Reviewers have mixed opinions on the Ram's fuel economy, which varies by engine. The Environmental Protection Agency estimates the 1500 in two-wheel drive to net 16 miles per gallon in the city and 19 on the highway with the base engine and manual transmission. A sizable camp find the Ram's fuel economy to be poor. Kelley Blue Book finds gas mileage "less-than-stellar, with the V6 earning an EPA fuel rating of 16-miles per gallon in city driving and the two V8s barely breaking 14-miles per gallon." According to Edmunds, "Dodge is quick to point out that the 4.7-liter gets slightly better fuel economy to match its power boost … but that's like saying getting punched in the head by Hulk Hogan is slightly better than getting a roundhouse from Lennox Lewis." Dodge recommends 89-octane fuel for the Hemi and regular fuel for the other engines.

However, some are impressed with the Ram's new fuel-saving technology. The Hemi V8 features the first-ever fully-functioning cylinder deactivation system on a pickup truck. Motor Trend marvels, "The Hemi V-8 engine can transition from eight cylinders to four in 40 milliseconds (0.040 seconds) -- quicker than the blink of an eye," and notes, "Customers may experience fuel economy gains of up to 20 percent under certain driving conditions." PickupTruck.com finds the fuel-saving system "very smooth."

A six-speed manual transmission is standard for the base engine, and a multi-speed overdrive automatic is optional. For the optional engines, a five-speed automatic is the only available transmission. Reviewers are generally pleased with the five-speed automatic, which A Car Place says "shifts properly, and is quite well-behaved for an automatic." USA Today offers even more praise, noting it "shifts promptly and smoothly, better at changing gears than transmissions in some premium cars." Automotive.com says the automatic adds to the responsiveness and flexibility of the Hemi: "Punch it and you know you've got a Hemi under the hood."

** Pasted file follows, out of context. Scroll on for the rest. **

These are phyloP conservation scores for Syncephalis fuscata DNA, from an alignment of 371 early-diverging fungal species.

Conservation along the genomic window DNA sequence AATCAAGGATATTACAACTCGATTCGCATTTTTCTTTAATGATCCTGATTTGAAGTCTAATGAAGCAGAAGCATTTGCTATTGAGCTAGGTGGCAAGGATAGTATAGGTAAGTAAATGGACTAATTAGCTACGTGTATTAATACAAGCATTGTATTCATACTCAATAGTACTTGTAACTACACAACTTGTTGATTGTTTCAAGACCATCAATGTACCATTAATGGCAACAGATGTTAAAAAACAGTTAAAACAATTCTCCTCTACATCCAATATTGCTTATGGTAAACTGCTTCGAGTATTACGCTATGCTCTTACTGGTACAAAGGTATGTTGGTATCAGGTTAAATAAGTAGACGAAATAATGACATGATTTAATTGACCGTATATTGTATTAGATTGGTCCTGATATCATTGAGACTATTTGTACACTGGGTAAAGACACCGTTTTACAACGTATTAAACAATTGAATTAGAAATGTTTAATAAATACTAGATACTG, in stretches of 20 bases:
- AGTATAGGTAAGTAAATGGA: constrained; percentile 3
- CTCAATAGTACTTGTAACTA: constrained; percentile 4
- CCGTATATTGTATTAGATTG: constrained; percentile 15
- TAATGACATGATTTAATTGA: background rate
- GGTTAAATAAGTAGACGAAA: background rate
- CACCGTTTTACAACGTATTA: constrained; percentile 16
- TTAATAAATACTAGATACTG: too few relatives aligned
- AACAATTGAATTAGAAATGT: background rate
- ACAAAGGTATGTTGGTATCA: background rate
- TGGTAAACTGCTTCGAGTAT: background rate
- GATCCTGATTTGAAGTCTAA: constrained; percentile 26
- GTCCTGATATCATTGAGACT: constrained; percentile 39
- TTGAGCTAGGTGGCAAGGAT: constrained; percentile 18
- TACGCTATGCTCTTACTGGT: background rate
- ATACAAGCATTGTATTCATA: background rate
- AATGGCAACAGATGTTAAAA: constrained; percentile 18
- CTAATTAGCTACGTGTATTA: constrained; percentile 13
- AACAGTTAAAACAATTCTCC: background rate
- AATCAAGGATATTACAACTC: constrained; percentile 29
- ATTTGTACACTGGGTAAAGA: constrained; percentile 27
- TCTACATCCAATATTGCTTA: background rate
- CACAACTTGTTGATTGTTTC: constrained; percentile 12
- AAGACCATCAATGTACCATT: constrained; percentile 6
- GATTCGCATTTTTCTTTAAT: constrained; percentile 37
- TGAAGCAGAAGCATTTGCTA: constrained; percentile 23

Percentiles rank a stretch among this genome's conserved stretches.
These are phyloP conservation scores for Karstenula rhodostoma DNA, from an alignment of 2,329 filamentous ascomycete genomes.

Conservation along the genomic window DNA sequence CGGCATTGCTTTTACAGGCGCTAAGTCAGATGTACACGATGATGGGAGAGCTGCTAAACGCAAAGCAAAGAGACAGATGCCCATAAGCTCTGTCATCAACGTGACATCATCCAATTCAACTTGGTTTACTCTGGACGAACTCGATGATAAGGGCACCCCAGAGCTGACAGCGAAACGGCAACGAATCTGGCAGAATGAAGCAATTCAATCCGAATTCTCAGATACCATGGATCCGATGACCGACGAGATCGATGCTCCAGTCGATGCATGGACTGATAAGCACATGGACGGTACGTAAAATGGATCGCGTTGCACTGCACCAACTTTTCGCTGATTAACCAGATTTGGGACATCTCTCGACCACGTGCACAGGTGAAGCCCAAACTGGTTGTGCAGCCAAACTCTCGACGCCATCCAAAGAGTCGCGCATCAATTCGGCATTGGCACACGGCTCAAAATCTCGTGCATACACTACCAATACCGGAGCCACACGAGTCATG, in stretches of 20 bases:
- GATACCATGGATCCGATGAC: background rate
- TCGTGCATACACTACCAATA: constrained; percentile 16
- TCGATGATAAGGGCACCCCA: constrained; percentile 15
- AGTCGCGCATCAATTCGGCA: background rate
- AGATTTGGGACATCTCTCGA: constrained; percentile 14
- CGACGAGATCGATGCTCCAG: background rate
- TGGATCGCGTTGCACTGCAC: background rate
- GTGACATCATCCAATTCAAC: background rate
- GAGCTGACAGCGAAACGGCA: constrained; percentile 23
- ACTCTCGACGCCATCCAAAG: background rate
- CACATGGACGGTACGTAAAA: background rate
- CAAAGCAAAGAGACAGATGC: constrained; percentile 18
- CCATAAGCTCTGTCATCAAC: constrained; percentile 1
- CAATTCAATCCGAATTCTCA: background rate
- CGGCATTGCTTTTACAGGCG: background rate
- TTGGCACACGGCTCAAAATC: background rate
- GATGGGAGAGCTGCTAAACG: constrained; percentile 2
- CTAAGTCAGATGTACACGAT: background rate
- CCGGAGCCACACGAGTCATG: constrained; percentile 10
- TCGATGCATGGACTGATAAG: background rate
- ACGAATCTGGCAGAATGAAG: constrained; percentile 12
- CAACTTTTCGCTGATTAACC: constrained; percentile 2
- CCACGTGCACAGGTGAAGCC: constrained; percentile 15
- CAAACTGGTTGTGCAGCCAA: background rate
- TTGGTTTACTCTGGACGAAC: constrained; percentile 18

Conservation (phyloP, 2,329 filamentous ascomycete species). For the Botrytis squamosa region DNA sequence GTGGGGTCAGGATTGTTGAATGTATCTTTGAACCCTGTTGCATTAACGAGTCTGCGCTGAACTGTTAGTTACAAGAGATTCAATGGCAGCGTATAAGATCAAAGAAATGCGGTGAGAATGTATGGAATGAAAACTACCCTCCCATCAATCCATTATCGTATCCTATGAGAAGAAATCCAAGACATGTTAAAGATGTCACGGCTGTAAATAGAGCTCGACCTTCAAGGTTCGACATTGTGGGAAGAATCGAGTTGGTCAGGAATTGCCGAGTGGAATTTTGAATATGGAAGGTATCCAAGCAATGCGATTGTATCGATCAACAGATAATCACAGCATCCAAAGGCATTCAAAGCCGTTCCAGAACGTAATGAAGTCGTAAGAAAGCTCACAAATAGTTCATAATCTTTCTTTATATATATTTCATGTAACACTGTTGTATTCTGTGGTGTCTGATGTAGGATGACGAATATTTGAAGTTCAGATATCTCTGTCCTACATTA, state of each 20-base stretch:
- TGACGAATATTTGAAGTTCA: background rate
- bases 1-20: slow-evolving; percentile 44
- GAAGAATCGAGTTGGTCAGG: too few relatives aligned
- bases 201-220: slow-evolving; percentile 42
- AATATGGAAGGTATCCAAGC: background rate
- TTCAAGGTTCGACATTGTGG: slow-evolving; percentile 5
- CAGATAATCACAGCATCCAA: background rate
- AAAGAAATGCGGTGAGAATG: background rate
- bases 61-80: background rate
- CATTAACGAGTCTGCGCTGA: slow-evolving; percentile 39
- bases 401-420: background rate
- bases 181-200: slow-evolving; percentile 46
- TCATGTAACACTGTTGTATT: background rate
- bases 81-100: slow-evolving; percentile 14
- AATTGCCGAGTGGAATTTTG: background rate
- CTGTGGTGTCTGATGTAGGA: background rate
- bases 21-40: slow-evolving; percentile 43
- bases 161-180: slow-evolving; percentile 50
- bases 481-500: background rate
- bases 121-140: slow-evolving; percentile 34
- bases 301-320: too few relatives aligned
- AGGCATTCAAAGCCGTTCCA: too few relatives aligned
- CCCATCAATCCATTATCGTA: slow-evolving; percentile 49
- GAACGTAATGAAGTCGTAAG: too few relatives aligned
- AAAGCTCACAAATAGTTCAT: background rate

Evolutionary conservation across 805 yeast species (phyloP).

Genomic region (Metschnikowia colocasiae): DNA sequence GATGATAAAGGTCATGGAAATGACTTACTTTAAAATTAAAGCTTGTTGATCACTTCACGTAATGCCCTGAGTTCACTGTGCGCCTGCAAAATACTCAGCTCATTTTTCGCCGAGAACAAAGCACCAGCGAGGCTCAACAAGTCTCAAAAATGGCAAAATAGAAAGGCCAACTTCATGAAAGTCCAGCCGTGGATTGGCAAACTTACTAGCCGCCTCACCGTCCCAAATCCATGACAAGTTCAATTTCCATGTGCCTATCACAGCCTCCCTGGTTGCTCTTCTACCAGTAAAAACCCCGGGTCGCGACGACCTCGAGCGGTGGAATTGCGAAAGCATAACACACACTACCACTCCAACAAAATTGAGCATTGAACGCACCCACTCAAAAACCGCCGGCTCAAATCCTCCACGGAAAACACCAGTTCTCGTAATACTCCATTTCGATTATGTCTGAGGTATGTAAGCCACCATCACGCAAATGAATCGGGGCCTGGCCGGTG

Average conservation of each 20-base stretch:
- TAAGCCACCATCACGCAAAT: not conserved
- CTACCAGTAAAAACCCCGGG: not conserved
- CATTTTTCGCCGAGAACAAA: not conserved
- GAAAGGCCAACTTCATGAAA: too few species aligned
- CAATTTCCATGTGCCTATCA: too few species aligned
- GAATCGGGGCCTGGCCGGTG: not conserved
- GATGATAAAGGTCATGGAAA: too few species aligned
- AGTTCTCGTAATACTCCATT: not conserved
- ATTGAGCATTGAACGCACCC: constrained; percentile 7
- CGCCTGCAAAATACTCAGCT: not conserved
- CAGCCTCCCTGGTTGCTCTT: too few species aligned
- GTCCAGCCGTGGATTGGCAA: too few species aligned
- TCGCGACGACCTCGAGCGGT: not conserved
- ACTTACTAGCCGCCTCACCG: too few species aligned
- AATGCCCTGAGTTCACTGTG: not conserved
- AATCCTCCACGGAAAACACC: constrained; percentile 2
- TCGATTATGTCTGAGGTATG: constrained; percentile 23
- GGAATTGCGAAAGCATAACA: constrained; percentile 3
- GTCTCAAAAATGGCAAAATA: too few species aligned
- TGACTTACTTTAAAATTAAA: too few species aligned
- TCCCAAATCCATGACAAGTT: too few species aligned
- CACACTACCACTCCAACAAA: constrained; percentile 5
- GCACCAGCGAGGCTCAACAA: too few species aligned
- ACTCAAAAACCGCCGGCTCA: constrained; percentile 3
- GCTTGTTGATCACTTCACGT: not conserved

Handling and Braking

Reviewers generally feel the Ram 1500 handles well for its size. Edmunds says: "For such a big vehicle, the 2006 Dodge Ram 1500 is nimble and easy to drive. The suspension can still be a bit bouncy at times, but when loaded up with passengers and cargo, the Ram's ride quality is downright comfortable." The 1500's independent front suspension and live axle rear suspension, updated in 2005, "deliver a smooth, confident and highly capable driving experience," according to Motor Trend. Four-wheel-drive models get a solid front axle with five-link/coil spring suspension. The newest Mega Cab sits on the same frame and suspension as the larger three-quarter-ton Ram 2500. The Orlando Sentinel says, "Even the stiffest-sprung Mega Cab has a surprisingly compliant ride."

Reviewers note that the ride is smoother on the highway than in around-town driving. Cars.com says, "Although the suspension regains control fairly quickly, quite a bit of jolting occurs in city driving. The ride improves on the highway." Reflecting the views of several others, A Car Place reports that ride quality improves when the truck is carrying a load: "The ride is good for a high-capacity pickup; there is some jouncing with an empty bed, and the suspension is fairly firm, but it is considerably gentler than one would expect with this gross weight rating. Adding a heavy load to the bed dampens the suspension and makes the ride better, albeit at the cost of gas mileage."